Why there won't be a Thatcher figure to save SA

David Bullard on the parallels between our problems and those of the UK pre-1979

Baroness Thatcher's funeral went without hitch last week and it was a suitably fitting tribute to a great leader. The spontaneous applause as the hearse drove past the crowds on its way to St Paul's cathedral was particularly moving because applause is not usually associated with a funeral. I have a feeling Margaret Thatcher would have approved.

Happily the lefties seem to have stayed away, perhaps because they spent their welfare money on booze and couldn't afford a return fare to London but probably because they got the message that Thatcher's supporters far outnumber her detractors, many of them uncouth louts who were snotty nosed kids during her term of office.

The reason Margaret Thatcher was loathed by so many in the UK is that she put an end to the something for nothing culture that had been cultivated under Labour. She also had the guts to take on the trade unions. This was portrayed by the left wing press as an attack on the working man but it was nothing of the sort. It was simply a wake up call that if the UK carried on the way it did under a Labour government of the 1970's there would be no future at all for anybody. As I mentioned in last week's column the parallels between South Africa in 2013 and the UK in the late 1970's are uncanny.

The Labour party in the UK was (prior to Tony Blair) the party of the working man. The funding came from unions and the leaders of the trade unions were powerful political figures. Even after years of being screwed over by his own party's empty election promises a dyed in the wool Labour supporter would no more think of voting Conservative than an ANC supporter would vote DA.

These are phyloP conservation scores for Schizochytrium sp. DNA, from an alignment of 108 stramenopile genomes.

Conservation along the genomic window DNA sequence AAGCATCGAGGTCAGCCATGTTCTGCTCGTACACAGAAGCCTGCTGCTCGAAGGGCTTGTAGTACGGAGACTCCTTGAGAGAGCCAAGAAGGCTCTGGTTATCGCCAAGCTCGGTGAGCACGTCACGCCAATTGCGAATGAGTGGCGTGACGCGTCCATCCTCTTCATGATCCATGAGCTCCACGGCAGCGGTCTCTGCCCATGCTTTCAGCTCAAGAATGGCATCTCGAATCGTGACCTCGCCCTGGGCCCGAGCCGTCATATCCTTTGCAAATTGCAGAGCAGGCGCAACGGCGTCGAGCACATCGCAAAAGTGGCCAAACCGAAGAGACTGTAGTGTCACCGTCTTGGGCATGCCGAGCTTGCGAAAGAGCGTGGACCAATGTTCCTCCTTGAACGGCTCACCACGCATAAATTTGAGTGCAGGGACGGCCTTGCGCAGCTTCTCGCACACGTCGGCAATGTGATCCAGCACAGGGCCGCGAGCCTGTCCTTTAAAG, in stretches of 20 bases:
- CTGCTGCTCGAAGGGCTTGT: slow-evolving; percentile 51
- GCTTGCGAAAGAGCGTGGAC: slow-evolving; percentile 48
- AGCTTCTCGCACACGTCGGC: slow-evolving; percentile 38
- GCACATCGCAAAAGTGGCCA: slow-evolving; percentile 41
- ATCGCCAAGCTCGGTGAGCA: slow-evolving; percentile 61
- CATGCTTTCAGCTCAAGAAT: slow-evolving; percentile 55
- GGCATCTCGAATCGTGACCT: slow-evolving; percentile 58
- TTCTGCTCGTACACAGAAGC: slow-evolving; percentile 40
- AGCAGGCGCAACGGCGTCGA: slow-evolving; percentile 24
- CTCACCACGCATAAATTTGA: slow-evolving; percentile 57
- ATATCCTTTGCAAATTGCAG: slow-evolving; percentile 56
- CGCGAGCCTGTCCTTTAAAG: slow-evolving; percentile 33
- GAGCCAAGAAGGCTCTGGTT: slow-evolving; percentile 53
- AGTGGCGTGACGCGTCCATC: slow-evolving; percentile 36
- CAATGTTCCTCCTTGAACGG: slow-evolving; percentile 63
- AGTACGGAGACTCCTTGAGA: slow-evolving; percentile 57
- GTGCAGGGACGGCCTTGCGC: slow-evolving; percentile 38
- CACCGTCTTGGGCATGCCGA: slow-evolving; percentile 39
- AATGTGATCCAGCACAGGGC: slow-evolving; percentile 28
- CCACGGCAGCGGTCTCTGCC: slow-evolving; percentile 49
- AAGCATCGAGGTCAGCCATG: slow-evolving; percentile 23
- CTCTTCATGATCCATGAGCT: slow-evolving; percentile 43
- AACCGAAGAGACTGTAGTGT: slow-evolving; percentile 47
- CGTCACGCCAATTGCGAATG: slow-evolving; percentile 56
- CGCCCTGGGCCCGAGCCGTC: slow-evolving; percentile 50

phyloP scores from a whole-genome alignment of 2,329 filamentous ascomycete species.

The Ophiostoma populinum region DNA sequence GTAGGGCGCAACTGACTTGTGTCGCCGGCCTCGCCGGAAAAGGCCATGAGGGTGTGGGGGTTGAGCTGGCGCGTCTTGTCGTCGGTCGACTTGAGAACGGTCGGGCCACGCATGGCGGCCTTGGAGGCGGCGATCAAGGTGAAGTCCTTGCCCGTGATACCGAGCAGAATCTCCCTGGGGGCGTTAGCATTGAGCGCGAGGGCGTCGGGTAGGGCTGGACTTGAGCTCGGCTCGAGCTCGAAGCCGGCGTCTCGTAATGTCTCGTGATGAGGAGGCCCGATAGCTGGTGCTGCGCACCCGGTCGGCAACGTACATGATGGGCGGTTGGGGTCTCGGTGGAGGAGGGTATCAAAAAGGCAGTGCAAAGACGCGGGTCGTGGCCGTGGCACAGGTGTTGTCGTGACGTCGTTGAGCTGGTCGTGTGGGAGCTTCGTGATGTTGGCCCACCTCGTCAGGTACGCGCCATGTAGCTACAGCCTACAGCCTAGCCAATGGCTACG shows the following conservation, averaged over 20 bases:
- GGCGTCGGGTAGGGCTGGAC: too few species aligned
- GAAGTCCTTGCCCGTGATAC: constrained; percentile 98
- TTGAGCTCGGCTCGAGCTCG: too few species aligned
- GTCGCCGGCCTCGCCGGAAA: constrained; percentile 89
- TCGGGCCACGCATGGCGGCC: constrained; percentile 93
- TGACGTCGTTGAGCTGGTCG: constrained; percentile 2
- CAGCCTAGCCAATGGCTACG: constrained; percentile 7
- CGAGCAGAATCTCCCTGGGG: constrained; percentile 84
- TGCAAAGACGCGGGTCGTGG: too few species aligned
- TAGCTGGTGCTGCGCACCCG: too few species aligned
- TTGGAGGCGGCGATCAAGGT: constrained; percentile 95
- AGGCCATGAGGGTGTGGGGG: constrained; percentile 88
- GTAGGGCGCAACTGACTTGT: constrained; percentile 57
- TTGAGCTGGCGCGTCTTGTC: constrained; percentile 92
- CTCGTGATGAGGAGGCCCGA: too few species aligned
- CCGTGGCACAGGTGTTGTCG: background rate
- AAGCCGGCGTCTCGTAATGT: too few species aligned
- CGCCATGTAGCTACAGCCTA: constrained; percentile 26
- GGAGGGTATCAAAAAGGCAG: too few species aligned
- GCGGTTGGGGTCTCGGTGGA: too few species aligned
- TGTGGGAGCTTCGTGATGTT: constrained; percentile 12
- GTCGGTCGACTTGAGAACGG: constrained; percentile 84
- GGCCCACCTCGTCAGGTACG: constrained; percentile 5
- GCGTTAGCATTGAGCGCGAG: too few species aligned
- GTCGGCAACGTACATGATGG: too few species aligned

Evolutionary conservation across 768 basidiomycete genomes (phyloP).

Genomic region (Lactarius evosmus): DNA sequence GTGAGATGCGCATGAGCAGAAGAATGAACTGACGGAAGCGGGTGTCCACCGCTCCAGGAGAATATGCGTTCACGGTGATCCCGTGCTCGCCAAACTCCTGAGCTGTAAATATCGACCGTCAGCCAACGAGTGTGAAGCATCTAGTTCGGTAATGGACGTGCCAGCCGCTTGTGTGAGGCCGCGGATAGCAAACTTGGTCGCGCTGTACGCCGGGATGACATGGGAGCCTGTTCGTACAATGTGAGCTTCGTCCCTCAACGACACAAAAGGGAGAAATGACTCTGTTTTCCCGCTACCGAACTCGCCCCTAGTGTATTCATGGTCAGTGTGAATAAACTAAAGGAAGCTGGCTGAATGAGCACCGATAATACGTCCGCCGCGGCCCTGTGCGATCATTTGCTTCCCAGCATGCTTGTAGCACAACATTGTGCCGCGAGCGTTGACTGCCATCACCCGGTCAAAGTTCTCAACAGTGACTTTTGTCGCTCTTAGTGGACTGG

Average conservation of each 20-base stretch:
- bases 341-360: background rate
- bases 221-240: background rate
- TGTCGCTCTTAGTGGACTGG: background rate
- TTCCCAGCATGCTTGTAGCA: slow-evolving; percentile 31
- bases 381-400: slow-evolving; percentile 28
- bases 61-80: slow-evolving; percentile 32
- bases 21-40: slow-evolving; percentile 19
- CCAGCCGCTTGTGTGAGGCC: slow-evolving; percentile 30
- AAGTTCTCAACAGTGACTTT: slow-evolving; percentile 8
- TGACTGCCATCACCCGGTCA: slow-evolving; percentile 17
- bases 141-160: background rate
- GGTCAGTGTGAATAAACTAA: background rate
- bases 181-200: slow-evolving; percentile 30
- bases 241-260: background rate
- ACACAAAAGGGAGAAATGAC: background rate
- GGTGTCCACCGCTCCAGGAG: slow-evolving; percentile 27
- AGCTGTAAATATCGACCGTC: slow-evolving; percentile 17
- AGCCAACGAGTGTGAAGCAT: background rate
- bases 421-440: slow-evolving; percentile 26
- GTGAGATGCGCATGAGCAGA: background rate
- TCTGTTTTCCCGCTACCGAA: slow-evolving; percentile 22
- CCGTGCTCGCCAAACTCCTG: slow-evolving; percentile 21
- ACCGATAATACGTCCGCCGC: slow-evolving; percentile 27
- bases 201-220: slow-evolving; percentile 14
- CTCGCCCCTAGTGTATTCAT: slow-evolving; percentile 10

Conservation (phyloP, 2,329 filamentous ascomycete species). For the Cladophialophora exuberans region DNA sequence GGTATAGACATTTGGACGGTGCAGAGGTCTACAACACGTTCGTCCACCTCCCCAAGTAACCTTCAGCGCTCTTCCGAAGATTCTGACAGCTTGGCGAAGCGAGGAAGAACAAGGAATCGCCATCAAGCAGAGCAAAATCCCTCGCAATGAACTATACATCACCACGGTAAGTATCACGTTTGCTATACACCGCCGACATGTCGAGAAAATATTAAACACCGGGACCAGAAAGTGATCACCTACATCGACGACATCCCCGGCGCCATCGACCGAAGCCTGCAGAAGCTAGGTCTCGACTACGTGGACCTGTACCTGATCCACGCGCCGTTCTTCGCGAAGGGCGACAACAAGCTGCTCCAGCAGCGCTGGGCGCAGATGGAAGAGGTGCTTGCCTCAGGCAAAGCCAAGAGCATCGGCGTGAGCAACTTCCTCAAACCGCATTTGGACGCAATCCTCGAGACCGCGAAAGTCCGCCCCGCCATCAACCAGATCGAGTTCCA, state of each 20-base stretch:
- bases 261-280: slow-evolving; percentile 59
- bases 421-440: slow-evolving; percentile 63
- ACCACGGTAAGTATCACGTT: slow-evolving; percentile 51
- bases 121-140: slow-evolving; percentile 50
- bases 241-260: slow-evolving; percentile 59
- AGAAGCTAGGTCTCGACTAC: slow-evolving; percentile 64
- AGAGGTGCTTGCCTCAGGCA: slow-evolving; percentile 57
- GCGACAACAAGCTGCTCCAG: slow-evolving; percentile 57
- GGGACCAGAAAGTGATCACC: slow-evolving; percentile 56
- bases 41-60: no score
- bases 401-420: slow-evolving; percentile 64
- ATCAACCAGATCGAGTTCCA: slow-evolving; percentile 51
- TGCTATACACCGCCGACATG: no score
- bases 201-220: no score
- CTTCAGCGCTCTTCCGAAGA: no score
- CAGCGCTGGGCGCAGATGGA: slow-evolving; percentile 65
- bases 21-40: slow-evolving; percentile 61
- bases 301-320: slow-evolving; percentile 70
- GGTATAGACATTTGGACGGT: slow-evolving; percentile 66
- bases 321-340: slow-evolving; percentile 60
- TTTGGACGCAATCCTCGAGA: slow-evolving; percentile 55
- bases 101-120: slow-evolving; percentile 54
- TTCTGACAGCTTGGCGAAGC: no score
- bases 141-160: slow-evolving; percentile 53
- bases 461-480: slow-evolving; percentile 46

The Conservative party was seen as the party of the "toffs" or upper classes but in reality its main support came from the expanding middle class who were enjoying some prosperity after the war. The Conservative party (or Tories) were friendly towards business while the Labour party clung to some nonsensical notion that all business owners were exploiters of the poor and should be taxed as much as possible. Any attempt to explain to them that wealth and jobs are generated by those who are prepared to risk capital by starting new business ventures fell on deaf ears.


The view of the average Labour supporter was that there was a supply of money always available (presumably free of interest) to rich bastards so that they could start a business and exploit the poor working man by paying him a low wage. Meanwhile the rich bastard owner of the business would build himself a grand house and buy an expensive car while his workers would be forced to live in a terraced house with an outdoor toilet and get the bus to work every day.

Once again, any suggestion that the rewards for actually creating a business should obviously be higher than for those employed by the business didn't go down well with the unionised workers. Their thinking was very simple (simplicity was probably all they were capable of) and what the wealth gap between the boss and the worker told them was that the boss was taking too much out of the business for himself.

We have precisely the same problem in South Africa. We have a heavily unionised workforce who have been encouraged to believe that the evil bosses are holding back money due to them. All it requires is an annual strike and a bit of violence on the picket line and their demands will be met.

Like the Labour government, the ANC is happy to cheer the workers on because they make up a substantial portion of their support base come election time. Like the Labour party, the ANC is openly hostile to business even to the extent that it appoints card carrying commies as cabinet ministers. As I remarked in a previous column, expecting a commie politician to support capitalism is a bit like expecting a Liverpool supporter to cheer for Manchester United. It just ain't gonna happen.